After leaving the castle, I walked back down the hill on Lawnmarket, turned down George IV Bridge road, and headed toward the exit portals on Candlemaker Row to the vaults, hoping to get some photographs. I was a bit hungry, and happened to spot the Greyfriars Bobby and Bar on George IV Bridge. I stopped by for lunch and have to admit there’s nothing like fish ‘n chips in a Scottish pub. During lunch, I struck up a conversation with the server, asking him if there was anything close that was purportedly haunted. And he laughed at me and said in a strong Scottish brogue, “Surely you’re joking, man, you’re in Edinburgh, everything here is haunted!” He pointed me to the church almost directly behind the pub, the Greyfriars Kirkyard and cemetery.

What a find! It turned out to be a 12th century cemetery nestled between an old 16th to 19th century prison on one side and an old hospital named after its founder, George Heriot’s Hospital at Greyfriars Church, on the other. The hospital was at one time an infirmary used for tuberculosis patients and before closing, it was a hospital and also served as a home for the mentally insane. Today, it houses facilities used by the city and university. Eureka, jackpot! Both building complexes looked as if they were straight out of a horror movie set. The clouds, leafless trees and mossy monuments provided the perfect ambiance for a great picnic!

The cemetery offered me a spectacular view of the Edinburgh Castle and St. Giles Cathedral from the kirkyard (Gaelic for churchyard,) not to mention being able to see the prison and hospital over the moss-covered stone walls.

I was in shock to see what the tourists had done with their empty beer cans and candy wrappers. They were littered everywhere. Being the professional I am, I happened to have tall kitchen garbage bags in my camera pack and began collecting the trash as I walked about touring the cemetery.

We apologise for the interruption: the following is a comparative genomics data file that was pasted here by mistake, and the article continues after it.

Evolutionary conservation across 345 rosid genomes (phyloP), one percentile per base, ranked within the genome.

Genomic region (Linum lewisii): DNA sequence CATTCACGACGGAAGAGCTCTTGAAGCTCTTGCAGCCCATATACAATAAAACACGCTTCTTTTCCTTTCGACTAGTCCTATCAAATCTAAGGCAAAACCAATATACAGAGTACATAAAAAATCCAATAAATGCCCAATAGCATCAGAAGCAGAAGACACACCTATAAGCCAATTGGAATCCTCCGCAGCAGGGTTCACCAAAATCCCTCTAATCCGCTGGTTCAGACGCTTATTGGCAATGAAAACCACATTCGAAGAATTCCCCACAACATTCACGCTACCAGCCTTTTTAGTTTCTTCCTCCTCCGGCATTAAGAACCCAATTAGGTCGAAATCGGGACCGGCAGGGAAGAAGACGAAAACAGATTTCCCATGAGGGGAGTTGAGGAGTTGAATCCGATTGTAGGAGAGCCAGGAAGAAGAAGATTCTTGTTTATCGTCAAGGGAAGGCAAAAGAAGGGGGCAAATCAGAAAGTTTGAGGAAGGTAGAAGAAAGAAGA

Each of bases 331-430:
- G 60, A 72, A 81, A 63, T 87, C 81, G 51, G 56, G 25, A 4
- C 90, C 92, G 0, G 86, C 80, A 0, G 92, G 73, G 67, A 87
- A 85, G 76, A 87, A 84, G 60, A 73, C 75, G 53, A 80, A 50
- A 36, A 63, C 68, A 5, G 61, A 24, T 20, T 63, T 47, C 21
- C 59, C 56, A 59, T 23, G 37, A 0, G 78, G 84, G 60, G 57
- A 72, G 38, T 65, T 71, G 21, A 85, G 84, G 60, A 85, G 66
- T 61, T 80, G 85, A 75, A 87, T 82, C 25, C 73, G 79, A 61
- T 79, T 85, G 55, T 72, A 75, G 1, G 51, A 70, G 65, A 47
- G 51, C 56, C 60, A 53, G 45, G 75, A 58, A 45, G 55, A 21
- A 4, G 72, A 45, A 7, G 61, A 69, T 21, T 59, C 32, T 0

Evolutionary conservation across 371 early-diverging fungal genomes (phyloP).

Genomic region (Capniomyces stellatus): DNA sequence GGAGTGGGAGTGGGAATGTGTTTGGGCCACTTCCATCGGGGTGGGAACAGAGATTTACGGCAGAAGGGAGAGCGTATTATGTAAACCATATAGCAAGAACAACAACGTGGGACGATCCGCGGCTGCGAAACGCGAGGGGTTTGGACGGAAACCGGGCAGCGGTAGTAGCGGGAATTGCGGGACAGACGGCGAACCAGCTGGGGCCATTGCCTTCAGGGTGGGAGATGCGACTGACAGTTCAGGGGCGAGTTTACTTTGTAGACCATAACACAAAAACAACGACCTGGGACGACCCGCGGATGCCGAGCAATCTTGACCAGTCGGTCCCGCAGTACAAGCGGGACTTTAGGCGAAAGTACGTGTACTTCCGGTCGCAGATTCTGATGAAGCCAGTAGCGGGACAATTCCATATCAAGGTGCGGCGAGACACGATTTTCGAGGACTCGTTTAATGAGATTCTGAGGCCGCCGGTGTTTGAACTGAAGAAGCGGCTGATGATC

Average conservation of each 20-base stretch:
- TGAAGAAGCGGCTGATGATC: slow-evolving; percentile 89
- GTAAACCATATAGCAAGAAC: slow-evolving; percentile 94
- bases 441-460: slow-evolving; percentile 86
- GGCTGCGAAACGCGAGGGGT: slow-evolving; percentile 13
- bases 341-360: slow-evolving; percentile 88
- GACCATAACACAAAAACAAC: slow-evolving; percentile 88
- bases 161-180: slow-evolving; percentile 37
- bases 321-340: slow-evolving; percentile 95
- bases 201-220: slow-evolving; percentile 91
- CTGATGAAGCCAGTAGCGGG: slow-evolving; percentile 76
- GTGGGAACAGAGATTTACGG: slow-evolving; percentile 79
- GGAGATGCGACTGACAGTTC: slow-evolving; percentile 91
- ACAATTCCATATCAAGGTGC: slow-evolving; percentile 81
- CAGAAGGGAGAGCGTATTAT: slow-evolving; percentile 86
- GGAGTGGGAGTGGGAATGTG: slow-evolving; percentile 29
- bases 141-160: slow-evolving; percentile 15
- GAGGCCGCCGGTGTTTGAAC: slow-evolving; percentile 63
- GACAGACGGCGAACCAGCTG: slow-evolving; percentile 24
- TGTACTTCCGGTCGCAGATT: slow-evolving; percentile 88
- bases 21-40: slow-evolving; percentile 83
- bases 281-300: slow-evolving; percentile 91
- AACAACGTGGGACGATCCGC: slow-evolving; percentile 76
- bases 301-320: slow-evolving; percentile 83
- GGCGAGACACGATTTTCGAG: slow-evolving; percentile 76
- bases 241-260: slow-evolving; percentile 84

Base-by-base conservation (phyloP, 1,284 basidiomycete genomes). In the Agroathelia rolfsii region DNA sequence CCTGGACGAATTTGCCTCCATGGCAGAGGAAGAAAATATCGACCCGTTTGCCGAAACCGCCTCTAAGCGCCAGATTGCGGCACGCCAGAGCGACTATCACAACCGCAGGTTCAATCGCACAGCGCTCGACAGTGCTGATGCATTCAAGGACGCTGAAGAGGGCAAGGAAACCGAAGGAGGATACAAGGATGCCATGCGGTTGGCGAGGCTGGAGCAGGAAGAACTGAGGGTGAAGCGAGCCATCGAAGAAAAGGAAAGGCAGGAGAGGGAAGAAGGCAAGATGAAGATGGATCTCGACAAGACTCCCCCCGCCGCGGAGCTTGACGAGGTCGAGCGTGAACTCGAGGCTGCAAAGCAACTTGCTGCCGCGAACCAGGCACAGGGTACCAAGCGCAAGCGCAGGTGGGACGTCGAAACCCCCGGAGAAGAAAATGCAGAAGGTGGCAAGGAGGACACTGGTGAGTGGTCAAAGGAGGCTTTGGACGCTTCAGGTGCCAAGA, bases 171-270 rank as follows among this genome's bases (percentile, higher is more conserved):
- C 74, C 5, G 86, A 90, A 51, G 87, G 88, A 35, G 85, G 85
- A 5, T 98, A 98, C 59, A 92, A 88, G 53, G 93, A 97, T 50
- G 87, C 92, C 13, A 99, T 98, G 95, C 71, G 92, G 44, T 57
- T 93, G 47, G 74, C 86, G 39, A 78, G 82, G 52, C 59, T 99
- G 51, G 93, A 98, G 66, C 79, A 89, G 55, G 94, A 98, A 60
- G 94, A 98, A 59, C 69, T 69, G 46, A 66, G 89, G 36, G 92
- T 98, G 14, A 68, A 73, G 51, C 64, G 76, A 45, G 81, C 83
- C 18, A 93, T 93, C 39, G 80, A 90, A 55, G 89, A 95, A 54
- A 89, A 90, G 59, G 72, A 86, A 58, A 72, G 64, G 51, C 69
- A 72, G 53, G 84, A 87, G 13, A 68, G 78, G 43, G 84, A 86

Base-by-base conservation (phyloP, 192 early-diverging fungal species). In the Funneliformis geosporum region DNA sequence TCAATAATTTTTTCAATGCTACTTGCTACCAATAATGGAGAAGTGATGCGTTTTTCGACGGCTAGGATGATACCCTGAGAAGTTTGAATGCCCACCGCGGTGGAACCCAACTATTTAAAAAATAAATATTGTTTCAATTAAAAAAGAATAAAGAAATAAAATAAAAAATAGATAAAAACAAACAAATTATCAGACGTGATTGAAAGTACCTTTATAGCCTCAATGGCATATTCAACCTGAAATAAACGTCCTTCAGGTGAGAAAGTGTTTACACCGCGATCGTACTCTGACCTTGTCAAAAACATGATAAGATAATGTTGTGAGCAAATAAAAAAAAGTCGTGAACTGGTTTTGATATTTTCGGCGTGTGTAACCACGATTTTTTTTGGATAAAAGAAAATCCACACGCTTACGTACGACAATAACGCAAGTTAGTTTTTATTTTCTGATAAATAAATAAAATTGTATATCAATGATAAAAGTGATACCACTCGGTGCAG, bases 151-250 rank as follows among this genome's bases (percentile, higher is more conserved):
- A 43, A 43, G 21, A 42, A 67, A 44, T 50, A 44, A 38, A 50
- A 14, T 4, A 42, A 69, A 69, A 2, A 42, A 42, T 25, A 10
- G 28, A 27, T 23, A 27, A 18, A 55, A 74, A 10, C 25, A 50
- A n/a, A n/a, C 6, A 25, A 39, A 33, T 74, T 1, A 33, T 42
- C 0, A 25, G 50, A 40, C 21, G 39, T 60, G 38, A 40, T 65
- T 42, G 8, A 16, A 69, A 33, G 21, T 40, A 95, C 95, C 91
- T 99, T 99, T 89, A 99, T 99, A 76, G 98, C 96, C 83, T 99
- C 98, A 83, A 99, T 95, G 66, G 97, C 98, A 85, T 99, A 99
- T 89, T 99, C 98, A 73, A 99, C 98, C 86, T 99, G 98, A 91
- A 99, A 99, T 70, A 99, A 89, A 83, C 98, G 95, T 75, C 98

When the caretaker spotted me, he stopped to thank me for what I was doing, and mentioned that it is quite rare to see someone collecting rubbish, instead of depositing it carelessly, as he pointed out the many waste baskets throughout the pathways.

We chatted a bit and as luck would have it, he also turned out to be one of the tour guides, and as we chatted for all of five minutes he gave me a quick rundown on the cemetery’s history before his tour group emerged from one of the crypts.

The prison over the wall was known as Covenanter’s Prison (a covenanter being one who, by solemn agreement, pledges to uphold Presbyterianism, especially an adherent of the National Covenant or the Solemn League and Covenant). Mary Queen of Scots had granted the area surrounding the Greyfriar’s Kirk to be used as a burial ground in 1562 for its congregation. There are many famous Scots said to be buried here, including Sir Walter Scott’s father; William McGonnegal, Scotland’s worst poet; George Heriot, founder of the school next door to Greyfriar’s, and James Craig, designer of Edinburgh’s New Town. William Adam lies in a mausoleum designed by his son; architect John Adam, the brother of Robert Adam.

But perhaps the most famous resident of all is Greyfriar’s Bobby, the loyal Skye terrier dog owned by ‘Auld Jock’ (John Gray). Bobby was so loyal to his master that when Auld Jock died of tuberculosis on 15th February in 1858, it is said that Bobby kept a daily vigil over his master’s grave for over 14 years until his own death on 14th January 1872. The dog was buried in an unmarked grave within Greyfriar’s Kirkyard, and today there is still a daily one-o’clock bell that rings to commemorate the hour at which locals would feed Bobby. There are many reports of hearing Bobby’s ghost barking within the walls at the Greyfriar’s Cemetary.